Marshall Chapman, Gary Nicholson and Al Anderson take the stage at Dyer Observatory

Marshall Chapman will play at the final Bluebird on the Mountain performance this year.

Fourth concert of the Bluebird on the Mountain scheduled for August 21

The fourth show of the 2010 Bluebird on the Mountain concert series is scheduled for Saturday, Aug. 21, and will feature singer-songwriters Marshall Chapman, Gary Nicholson and Al Anderson. The show starts at 8 p.m. with gates opening at 6 p.m.

Season tickets for this year’s series are sold out, but advance tickets for the remaining single shows are available through Ticketmaster or by phone. Tickets are $95 for a carload and a handling fee will be added. No RVs or buses will be admitted. Lawn chairs and blankets are welcome.

Marshall Chapman has released 10 critically acclaimed albums, recorded with notable musicians, published a book, recently wrapped up her first acting role in the motion picture Love Don’t Let Me Down and is a proud Vanderbilt alumna (BA ’71). But for all of her accomplishments, Chapman is a musician first and foremost.

Chapman has recorded with Joe Cocker (“Just to Keep from Drowning”), Emmylou Harris (“Better off Without You”) and Jimmy Buffett (“Everybody’s on the Run” and “Beyond the End”). Since releasing her first album in 1977, Chapman has maintained a successful career as a solo artist. Her sophomore album, Jaded Virgin, was voted by Stereo Review as 1978’s Record of the Year. She has toured on her own and has opened for musicians including Jimmy Buffett and The Ramones.

After conquering every aspect of the music field, Chapman explored new outlets of creativity in 1998. She wrote 14 songs for the country musical Good Ol’ Girls. In 2003 her book, Goodbye, Little Rock & Roller, was published. Chapman is currently recording her newest album, tentatively titled Big Lonesome and a new book, They Came to Nashville, is scheduled for a fall release.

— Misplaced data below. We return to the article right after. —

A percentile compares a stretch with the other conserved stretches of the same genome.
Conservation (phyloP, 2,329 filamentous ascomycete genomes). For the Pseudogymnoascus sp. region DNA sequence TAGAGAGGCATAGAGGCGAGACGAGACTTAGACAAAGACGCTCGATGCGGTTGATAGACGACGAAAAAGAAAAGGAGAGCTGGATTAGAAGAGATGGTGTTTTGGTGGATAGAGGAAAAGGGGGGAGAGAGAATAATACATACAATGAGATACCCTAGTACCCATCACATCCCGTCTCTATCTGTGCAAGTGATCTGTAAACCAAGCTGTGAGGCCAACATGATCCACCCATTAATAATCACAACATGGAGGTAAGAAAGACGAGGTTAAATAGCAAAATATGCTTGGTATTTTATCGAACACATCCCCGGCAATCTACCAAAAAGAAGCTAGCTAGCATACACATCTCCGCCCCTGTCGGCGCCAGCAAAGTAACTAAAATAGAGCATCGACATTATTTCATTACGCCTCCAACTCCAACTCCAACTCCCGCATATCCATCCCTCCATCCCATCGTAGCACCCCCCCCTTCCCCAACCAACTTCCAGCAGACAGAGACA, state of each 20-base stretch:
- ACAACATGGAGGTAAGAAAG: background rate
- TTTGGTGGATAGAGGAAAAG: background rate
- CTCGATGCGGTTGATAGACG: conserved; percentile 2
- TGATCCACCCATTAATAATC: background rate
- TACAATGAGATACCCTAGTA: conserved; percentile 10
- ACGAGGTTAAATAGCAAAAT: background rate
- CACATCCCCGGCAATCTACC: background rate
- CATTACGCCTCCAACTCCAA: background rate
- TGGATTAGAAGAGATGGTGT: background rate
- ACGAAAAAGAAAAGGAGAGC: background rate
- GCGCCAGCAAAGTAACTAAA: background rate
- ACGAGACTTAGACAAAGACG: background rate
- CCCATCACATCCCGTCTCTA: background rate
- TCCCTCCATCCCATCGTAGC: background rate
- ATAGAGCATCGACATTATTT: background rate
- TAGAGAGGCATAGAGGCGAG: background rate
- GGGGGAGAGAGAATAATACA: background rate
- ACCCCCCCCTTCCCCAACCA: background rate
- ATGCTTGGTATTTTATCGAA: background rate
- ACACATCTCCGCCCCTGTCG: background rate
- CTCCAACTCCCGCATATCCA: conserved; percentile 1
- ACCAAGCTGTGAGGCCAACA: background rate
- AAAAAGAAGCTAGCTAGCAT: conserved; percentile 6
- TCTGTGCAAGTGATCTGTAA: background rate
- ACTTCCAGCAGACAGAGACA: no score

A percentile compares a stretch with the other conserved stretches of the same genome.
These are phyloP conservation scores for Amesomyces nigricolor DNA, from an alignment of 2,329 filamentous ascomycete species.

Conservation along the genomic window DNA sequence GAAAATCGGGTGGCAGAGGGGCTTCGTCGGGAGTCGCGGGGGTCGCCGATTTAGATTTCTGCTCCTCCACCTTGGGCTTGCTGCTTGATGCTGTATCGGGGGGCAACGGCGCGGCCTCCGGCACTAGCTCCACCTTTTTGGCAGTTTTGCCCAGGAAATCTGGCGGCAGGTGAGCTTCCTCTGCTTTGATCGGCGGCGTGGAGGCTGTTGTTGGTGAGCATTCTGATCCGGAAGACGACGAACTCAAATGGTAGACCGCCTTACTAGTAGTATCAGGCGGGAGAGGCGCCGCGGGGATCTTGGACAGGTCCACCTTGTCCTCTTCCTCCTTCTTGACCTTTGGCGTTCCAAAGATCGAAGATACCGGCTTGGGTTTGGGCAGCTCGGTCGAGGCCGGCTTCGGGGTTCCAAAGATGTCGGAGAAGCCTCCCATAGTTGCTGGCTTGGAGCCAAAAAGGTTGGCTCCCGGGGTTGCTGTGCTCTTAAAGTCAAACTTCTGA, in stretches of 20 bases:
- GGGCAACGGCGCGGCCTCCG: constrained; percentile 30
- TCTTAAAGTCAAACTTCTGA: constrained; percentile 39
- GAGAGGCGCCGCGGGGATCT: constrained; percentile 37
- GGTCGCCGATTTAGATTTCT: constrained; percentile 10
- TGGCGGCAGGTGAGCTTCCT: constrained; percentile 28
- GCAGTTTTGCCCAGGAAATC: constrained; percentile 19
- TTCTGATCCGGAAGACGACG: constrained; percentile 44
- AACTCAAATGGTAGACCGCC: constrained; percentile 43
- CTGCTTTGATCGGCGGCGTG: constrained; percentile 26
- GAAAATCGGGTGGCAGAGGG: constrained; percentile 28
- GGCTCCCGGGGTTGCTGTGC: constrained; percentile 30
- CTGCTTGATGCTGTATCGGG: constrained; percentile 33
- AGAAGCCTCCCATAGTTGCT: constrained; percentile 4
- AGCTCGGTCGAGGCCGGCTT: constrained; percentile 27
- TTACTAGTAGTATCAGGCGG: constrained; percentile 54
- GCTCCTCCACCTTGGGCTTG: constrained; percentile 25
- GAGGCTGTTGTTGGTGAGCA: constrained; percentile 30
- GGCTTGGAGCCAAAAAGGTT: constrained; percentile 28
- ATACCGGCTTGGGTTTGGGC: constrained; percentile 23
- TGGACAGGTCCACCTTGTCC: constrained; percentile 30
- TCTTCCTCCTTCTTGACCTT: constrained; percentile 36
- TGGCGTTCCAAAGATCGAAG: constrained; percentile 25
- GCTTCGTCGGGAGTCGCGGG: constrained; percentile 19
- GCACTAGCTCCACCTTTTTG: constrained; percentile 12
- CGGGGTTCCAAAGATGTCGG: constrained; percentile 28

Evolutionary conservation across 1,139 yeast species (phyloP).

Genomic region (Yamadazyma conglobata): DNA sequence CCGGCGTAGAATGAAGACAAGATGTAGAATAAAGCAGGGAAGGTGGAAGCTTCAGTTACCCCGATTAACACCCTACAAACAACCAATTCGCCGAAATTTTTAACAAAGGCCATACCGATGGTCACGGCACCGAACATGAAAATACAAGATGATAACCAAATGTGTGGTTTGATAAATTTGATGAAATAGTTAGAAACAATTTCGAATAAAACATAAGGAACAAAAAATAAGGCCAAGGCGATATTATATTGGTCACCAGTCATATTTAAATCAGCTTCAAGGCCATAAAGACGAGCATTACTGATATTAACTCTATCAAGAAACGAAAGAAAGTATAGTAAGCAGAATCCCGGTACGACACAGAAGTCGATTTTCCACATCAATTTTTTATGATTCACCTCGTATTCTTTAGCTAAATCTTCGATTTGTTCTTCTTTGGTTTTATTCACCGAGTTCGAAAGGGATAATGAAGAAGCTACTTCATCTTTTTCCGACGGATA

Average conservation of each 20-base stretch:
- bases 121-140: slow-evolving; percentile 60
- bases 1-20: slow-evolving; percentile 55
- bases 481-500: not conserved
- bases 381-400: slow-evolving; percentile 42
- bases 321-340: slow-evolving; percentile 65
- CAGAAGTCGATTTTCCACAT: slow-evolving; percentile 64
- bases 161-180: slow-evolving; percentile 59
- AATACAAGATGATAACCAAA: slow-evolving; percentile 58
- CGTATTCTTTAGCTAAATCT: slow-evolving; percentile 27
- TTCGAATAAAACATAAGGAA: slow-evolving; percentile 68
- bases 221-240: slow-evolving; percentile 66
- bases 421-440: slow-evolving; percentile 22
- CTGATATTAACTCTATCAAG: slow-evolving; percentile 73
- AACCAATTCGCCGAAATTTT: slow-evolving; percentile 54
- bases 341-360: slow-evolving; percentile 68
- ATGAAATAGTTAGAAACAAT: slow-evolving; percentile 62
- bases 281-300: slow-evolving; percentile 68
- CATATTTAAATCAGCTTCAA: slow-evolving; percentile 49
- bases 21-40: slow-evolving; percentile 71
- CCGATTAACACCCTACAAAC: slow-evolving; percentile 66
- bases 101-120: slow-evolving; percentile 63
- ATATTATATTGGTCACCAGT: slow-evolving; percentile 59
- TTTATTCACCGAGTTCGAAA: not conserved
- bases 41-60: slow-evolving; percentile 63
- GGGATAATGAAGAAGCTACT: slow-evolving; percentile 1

With more than 350 songs recorded, 26 ASCAP songwriting awards won as well as being responsible for over a dozen major hits, Gary Nicholson is rightfully referred to as the “go-to guy” in Music City. Nicholson has worked and recorded with Greg Allman (“Love the Poison”), Jeff Bridges (“Fallin’ and Flying”), Brooks and Dunn (“When We Were Kings”), Garth Brooks (“Squeeze Me In”), The Blues Brothers (“One Track Train”) and the Dixie Chicks (“More Love”) just to name a few.

Beginning as a performing musician in Texas, Nicholson evolved into songwriting and finally stepped into producing other artists’ records. In 2009 Nicholson worked with Ringo Starr to co-write a song for the former Beatle’s latest record, Y Not. Currently Nicholson is working on a new album.

Nicholson’s songwriting talents have been recognized and he will be inducted into the Texas Songwriter’s Hall of Fame in March 2011.

Al Anderson is a guitarist and singer-songwriter best known for his 22-year tenure with rock band NRBQ. However, Anderson’s resume has much more to offer. He has released several solo albums, including Party Favors (1989), and has written or co-written songs for the likes of Tim McGraw (“The Cowboy in Me”) and Jeffrey Steele (“Somethin’ in the Water”). Anderson was also voted in 1993 as one of “the top 100 guitarists of the 20th century” by Musician Magazine, as well as receiving nods in the “team player” category.

While Anderson occasionally tours as a “guitarist-for-hire” for a number of country acts, he devotes the majority of his time to songwriting, and continues to land hits with Nashville’s stars including Vince Gill (“From Where I Stand”) and George Jones (“The Rock”).

[rquote]Weather permitting, the observatory also invites visitors to remain and stargaze using the observatory’s Seyfert telescope.[/rquote] If severe weather is forecast for show dates, please check the Dyer Observatory calendar for updates or call (615) 373-4897.

Dyer Observatory is located at 1000 Oman Drive, off Granny White Pike between Old Hickory Boulevard and Otter Creek Road, near Radnor Lake. Directions are available at

Built in 1953, Dyer Observatory was placed on the National Register of Historic Places in 2009. The property consists of the observatory, 1953 house and garage and 2006 Star Chamber. The observatory serves as a community resource for the teaching of science as well as a venue for public, private and corporate events.